Author: Elisabeth McNeill
Publisher: Severn House
Release Date: March 1, 2010
How I read it: from my own personal library
Rating: 3 Crowns
SYNOPSIS (from dust jacket): "Charles Edward Stewart, known in history as Bonnie Prince Charlie, landed in Scotland in 1746 to raise a rebellion against the English king and try to win back the British throne for his family but his attempt ended in disaster at Culloden. He only evaded capture by the English redcoats because a young woman called Flora Macdonald guided him across Skye to where he was able to board a French ship and escape. They never met again but the twelve days they spent together determined the course of their lives. In this dramatic retelling, Elisabeth McNeill reveals the man behind the myth and wonderfully recreates life in the eighteenth century as she completes their story."
My Thoughts: I must have missed something when I read that synopsis before picking up this book to review it for Scotland week because I thought it would focus on his journey out of Scotland with the aide of Flora MacDonald. Instead this novel focuses on what happened in the lives of Flora Macdonald and Bonnie Prince Charlie after he made his escape from Scotland (or rather abandoned the Highlanders to their gruesome fate on Culloden field). In addition to part of the story taking place in Scotland there were also parts set in England, France, Italy and America which I was totally not expecting. It is clear from the start that Prince Charles is not a good man. He takes everything including the risks his followers take for his cause for granted and he is vain, spoiled, and selfish. He barely acknowledges the debt he owes Flora Macdonald for her courage in helping him escape capture by the English Army. Without her, he would have been imprisoned and possible killed by the English government. Without him, she would never have gained fame as the Prince's savior-which allowed her to gain enough funds and social class to marry her beloved husband Allan.
McNeill tells of Charles' failed relationships and refusal to give up his dreams of regaining the English throne and of Flora's hard life because of the repeated ill-advised choices of her husband. I just found this book very hard to get into and I think it was because it does a lot of telling what is going on instead of showing. There isn't really a whole lot of action to be had with any of the characters. Although it was interesting to find out what happened to these characters after the disastrous turn at Culloden, I think the book would have been much stronger if it had covered Charles' rebellion and his flight with Flora as well. The author only mentions these events briefly in the prologue.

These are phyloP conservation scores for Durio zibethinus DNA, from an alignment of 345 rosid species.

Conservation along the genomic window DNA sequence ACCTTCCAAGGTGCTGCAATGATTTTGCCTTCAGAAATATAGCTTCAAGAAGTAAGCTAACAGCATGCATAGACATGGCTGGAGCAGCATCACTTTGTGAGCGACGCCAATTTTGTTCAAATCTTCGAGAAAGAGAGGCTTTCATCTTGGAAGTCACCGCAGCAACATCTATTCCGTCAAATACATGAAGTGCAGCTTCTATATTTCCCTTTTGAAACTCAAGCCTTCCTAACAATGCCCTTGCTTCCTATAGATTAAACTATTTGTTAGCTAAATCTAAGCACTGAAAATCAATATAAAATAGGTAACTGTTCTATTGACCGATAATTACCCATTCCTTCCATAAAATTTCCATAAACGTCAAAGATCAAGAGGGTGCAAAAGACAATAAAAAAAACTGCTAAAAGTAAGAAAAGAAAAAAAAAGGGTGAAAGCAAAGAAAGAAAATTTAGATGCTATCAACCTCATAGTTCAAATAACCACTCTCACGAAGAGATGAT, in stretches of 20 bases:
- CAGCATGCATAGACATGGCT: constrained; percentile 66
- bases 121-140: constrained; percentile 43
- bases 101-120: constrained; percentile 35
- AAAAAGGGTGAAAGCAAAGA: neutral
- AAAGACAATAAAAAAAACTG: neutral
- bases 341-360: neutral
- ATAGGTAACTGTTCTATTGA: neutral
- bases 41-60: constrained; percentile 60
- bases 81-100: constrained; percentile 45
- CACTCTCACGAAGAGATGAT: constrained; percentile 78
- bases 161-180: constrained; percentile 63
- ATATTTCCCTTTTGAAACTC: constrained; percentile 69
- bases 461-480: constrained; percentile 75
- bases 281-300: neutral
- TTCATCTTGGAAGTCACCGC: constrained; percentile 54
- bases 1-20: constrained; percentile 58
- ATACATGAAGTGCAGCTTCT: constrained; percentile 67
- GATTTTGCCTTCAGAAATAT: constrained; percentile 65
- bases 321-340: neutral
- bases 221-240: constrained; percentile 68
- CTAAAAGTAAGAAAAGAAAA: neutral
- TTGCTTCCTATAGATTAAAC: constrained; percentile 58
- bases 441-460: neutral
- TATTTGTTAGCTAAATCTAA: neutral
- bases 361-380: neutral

Even though the book was "a novel of Bonnie Prince Charlie" he was such a thoroughly unlikable person that I found myself not caring what happened to him. Strangely, the author relates his full title almost every time he is mentioned which proved to be a bit distracting. To me it felt like the story belonged to the three ill-treated women who surrounded him for the latter half of his life: his mistress Clementine Walkinshaw, his daughter Charlotte, and his wife Louise. The glimpse into 18th century society was nice and this would be good for someone looking for a quick read but it would probably not be my first recommendation for someone looking for a book on what happened to the main players after Culloden though.
Bippity Boppity Book